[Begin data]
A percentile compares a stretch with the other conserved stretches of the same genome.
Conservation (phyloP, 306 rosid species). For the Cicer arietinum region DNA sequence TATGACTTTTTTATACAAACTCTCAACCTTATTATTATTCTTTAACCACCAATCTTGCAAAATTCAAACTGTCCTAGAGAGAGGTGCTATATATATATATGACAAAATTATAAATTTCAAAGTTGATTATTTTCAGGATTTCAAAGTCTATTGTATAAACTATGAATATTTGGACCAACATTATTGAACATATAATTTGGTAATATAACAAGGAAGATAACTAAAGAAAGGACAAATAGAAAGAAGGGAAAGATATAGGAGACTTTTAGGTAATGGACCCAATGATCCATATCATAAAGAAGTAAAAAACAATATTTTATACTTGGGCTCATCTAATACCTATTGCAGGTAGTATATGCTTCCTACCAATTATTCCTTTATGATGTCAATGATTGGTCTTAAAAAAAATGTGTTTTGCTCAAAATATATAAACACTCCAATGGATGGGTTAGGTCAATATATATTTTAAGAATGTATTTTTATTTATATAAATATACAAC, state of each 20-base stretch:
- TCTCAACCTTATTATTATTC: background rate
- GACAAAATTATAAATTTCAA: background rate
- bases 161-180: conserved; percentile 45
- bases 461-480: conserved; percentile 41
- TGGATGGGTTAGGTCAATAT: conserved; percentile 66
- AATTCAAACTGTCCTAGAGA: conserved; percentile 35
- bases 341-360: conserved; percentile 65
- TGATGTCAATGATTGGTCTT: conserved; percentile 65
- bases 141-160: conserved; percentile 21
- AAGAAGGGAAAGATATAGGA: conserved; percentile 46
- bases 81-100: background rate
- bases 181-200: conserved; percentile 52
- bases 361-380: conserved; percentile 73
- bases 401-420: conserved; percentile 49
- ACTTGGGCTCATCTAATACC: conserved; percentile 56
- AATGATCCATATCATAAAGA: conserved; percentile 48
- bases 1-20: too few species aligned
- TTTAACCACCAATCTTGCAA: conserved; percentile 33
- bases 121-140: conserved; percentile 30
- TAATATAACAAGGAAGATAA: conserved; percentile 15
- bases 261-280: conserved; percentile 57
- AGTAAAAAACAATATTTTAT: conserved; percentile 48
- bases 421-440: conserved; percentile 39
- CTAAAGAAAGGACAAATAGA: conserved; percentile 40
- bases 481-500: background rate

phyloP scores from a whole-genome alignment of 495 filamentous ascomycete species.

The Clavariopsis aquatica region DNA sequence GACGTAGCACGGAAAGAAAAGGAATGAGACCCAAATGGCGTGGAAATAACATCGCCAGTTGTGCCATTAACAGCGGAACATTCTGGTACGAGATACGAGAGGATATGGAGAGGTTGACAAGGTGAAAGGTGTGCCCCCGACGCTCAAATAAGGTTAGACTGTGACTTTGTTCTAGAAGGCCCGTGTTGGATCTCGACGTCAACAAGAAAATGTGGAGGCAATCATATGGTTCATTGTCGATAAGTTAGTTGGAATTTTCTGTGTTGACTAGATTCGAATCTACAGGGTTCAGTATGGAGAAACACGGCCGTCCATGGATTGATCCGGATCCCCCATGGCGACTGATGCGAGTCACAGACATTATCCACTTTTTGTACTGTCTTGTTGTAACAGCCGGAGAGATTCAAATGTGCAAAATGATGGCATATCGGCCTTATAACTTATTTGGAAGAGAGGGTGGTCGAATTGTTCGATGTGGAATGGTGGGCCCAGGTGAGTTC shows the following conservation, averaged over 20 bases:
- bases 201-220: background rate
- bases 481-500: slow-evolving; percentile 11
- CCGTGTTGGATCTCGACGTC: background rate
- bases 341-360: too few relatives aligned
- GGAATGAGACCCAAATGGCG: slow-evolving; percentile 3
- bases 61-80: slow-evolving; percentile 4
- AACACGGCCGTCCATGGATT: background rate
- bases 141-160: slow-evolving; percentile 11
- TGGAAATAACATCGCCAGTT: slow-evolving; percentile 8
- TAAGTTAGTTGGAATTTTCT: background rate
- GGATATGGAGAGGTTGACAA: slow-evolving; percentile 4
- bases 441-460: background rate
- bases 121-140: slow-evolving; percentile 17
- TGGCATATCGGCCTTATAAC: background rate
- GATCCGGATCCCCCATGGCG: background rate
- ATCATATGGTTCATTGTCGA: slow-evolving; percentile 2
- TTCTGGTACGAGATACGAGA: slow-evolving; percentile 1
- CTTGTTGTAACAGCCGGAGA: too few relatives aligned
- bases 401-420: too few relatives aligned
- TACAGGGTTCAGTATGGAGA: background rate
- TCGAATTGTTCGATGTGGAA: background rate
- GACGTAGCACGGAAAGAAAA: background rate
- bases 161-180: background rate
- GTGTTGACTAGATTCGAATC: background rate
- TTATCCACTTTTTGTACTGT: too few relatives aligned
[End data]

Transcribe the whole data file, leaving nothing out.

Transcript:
A percentile compares a stretch with the other conserved stretches of the same genome.
Conservation (phyloP, 306 rosid species). For the Cicer arietinum region DNA sequence TATGACTTTTTTATACAAACTCTCAACCTTATTATTATTCTTTAACCACCAATCTTGCAAAATTCAAACTGTCCTAGAGAGAGGTGCTATATATATATATGACAAAATTATAAATTTCAAAGTTGATTATTTTCAGGATTTCAAAGTCTATTGTATAAACTATGAATATTTGGACCAACATTATTGAACATATAATTTGGTAATATAACAAGGAAGATAACTAAAGAAAGGACAAATAGAAAGAAGGGAAAGATATAGGAGACTTTTAGGTAATGGACCCAATGATCCATATCATAAAGAAGTAAAAAACAATATTTTATACTTGGGCTCATCTAATACCTATTGCAGGTAGTATATGCTTCCTACCAATTATTCCTTTATGATGTCAATGATTGGTCTTAAAAAAAATGTGTTTTGCTCAAAATATATAAACACTCCAATGGATGGGTTAGGTCAATATATATTTTAAGAATGTATTTTTATTTATATAAATATACAAC, state of each 20-base stretch:
- TCTCAACCTTATTATTATTC: background rate
- GACAAAATTATAAATTTCAA: background rate
- bases 161-180: conserved; percentile 45
- bases 461-480: conserved; percentile 41
- TGGATGGGTTAGGTCAATAT: conserved; percentile 66
- AATTCAAACTGTCCTAGAGA: conserved; percentile 35
- bases 341-360: conserved; percentile 65
- TGATGTCAATGATTGGTCTT: conserved; percentile 65
- bases 141-160: conserved; percentile 21
- AAGAAGGGAAAGATATAGGA: conserved; percentile 46
- bases 81-100: background rate
- bases 181-200: conserved; percentile 52
- bases 361-380: conserved; percentile 73
- bases 401-420: conserved; percentile 49
- ACTTGGGCTCATCTAATACC: conserved; percentile 56
- AATGATCCATATCATAAAGA: conserved; percentile 48
- bases 1-20: too few species aligned
- TTTAACCACCAATCTTGCAA: conserved; percentile 33
- bases 121-140: conserved; percentile 30
- TAATATAACAAGGAAGATAA: conserved; percentile 15
- bases 261-280: conserved; percentile 57
- AGTAAAAAACAATATTTTAT: conserved; percentile 48
- bases 421-440: conserved; percentile 39
- CTAAAGAAAGGACAAATAGA: conserved; percentile 40
- bases 481-500: background rate

phyloP scores from a whole-genome alignment of 495 filamentous ascomycete species.

The Clavariopsis aquatica region DNA sequence GACGTAGCACGGAAAGAAAAGGAATGAGACCCAAATGGCGTGGAAATAACATCGCCAGTTGTGCCATTAACAGCGGAACATTCTGGTACGAGATACGAGAGGATATGGAGAGGTTGACAAGGTGAAAGGTGTGCCCCCGACGCTCAAATAAGGTTAGACTGTGACTTTGTTCTAGAAGGCCCGTGTTGGATCTCGACGTCAACAAGAAAATGTGGAGGCAATCATATGGTTCATTGTCGATAAGTTAGTTGGAATTTTCTGTGTTGACTAGATTCGAATCTACAGGGTTCAGTATGGAGAAACACGGCCGTCCATGGATTGATCCGGATCCCCCATGGCGACTGATGCGAGTCACAGACATTATCCACTTTTTGTACTGTCTTGTTGTAACAGCCGGAGAGATTCAAATGTGCAAAATGATGGCATATCGGCCTTATAACTTATTTGGAAGAGAGGGTGGTCGAATTGTTCGATGTGGAATGGTGGGCCCAGGTGAGTTC shows the following conservation, averaged over 20 bases:
- bases 201-220: background rate
- bases 481-500: slow-evolving; percentile 11
- CCGTGTTGGATCTCGACGTC: background rate
- bases 341-360: too few relatives aligned
- GGAATGAGACCCAAATGGCG: slow-evolving; percentile 3
- bases 61-80: slow-evolving; percentile 4
- AACACGGCCGTCCATGGATT: background rate
- bases 141-160: slow-evolving; percentile 11
- TGGAAATAACATCGCCAGTT: slow-evolving; percentile 8
- TAAGTTAGTTGGAATTTTCT: background rate
- GGATATGGAGAGGTTGACAA: slow-evolving; percentile 4
- bases 441-460: background rate
- bases 121-140: slow-evolving; percentile 17
- TGGCATATCGGCCTTATAAC: background rate
- GATCCGGATCCCCCATGGCG: background rate
- ATCATATGGTTCATTGTCGA: slow-evolving; percentile 2
- TTCTGGTACGAGATACGAGA: slow-evolving; percentile 1
- CTTGTTGTAACAGCCGGAGA: too few relatives aligned
- bases 401-420: too few relatives aligned
- TACAGGGTTCAGTATGGAGA: background rate
- TCGAATTGTTCGATGTGGAA: background rate
- GACGTAGCACGGAAAGAAAA: background rate
- bases 161-180: background rate
- GTGTTGACTAGATTCGAATC: background rate
- TTATCCACTTTTTGTACTGT: too few relatives aligned